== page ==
Stateless and Stateful Authorization Cheat Sheet

DO NOT mix statefulness with state transfer mechanisms.


  • Stateful = save authorization info on server side, this is the traditional way
  • Stateless = save authorization info on client side, along with a signature to ensure integrity


  • Cookie = a special header with special treatment (access, storage, expiration, security, auto-transfer) by browsers
  • Custom Headers = e.g. Authorization, are just headers without any special treatment, client has to manage all aspects of the transfer
  • Other. Other transfer mechanisms may be utilized, e.g. query string was a choice to transfer auth ID for a while but was abandoned for its insecurity


  • “Stateful authorization” means the server stores and maintains user authorization info on server, making authorizations part of the application state
    • This means client only need to keep an “auth ID” and the server can read auth detail from its database
    • This implies that server keeps a pool of active auths (users that are logged in) and will query this info for every request
  • “Stateless authorization” means the server does not store and maintain user auth info, it simply does not know which users are signed in, and rely on the client to produce auth info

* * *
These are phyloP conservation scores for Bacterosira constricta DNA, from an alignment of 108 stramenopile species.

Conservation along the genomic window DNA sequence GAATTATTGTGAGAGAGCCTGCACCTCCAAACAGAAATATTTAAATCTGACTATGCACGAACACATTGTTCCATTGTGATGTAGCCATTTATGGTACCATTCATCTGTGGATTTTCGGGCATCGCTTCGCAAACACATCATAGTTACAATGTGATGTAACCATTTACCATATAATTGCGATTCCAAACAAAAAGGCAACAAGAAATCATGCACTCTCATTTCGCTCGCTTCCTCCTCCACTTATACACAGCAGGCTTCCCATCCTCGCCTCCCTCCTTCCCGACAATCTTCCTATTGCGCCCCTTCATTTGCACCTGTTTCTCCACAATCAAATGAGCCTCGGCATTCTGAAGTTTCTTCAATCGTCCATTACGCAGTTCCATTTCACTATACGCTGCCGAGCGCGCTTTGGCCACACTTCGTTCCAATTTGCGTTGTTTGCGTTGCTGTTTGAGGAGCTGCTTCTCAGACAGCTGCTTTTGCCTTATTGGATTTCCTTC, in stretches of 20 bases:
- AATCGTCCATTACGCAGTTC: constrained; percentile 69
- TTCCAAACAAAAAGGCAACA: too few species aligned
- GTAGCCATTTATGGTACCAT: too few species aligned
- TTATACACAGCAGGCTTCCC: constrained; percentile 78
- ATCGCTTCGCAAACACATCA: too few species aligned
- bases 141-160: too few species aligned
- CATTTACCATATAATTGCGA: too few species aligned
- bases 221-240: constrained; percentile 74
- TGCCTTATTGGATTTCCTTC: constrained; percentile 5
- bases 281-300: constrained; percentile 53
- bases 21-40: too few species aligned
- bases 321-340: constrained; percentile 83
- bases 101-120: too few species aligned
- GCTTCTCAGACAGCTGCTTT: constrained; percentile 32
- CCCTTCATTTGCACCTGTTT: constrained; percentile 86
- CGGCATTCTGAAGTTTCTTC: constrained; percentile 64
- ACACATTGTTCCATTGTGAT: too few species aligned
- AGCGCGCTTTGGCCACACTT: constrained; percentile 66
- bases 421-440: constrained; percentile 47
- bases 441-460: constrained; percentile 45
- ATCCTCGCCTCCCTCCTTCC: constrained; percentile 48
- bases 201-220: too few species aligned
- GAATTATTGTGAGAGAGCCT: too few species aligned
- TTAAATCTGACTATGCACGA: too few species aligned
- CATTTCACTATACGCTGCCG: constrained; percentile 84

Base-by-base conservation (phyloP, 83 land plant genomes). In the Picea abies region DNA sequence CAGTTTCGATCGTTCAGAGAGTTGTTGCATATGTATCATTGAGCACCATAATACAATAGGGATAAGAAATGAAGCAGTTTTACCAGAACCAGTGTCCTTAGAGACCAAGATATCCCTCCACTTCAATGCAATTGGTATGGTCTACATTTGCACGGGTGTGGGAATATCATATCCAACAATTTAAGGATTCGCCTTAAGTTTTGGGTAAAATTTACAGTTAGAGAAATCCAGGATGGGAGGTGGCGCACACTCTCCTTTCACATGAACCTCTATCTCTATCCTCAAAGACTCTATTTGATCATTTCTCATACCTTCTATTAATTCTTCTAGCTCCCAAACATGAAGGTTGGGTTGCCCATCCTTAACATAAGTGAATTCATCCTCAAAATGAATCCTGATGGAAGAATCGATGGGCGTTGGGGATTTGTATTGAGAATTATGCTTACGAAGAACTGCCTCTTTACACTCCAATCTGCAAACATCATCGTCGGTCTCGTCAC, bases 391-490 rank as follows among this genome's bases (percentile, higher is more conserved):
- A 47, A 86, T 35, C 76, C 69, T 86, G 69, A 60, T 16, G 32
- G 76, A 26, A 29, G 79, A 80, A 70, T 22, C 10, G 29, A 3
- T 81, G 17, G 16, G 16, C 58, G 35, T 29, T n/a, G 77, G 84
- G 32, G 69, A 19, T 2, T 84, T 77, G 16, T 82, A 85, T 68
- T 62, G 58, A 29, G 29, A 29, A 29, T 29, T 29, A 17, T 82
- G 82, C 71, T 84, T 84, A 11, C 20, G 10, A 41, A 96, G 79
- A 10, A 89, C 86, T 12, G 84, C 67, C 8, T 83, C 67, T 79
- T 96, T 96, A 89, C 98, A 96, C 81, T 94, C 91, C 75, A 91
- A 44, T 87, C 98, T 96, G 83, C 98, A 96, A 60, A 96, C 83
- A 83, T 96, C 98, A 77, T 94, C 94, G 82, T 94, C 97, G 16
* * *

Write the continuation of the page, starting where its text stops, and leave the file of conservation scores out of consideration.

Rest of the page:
• Client will store complete auth info like who you are (user ID), and possibly permissions, expiration time, etc., this is more than just auth ID, so it is given a new name token
    • Obviously client cannot be trusted, so auth data is stored along with a signature generated from hash(data + secret key), where secret key is only known to server, so the integrity of token data can be verified
    • Note that token mechanism merely ensures integrity, but not confidentiality, client has to implement that
    • This also means for every request client has to submit a complete token, which incurs extra bandwidth


  • “Cookie” is just a header, but with some preloaded operations on browsers
    • Cookie can be set by server and auto-saved by client, and will auto-send for same domain
    • Cookie can be marked as httpOnly thus prevent client JavaScript access
    • Preloaded operations may not be available on platforms other than browsers (e.g. mobile), which may lead to extra efforts
  • “Custom headers” are just custom headers without preloaded operations
    • Client is responsible to receive, store, secure, submit and update the custom header section for each requests, this may help prevent some simple malicious URL embedding


  • There is no magic, auth state has to be stored somewhere, either at server or client
  • You may implement stateful/stateless with either cookie or other custom headers
  • When people talk about those things their default mindset is mostly: stateless = token + custom header, stateful = auth ID + cookie; these are NOT the only possible options
  • They have pros and cons, but even with encrypted tokens you should not store sensitive info

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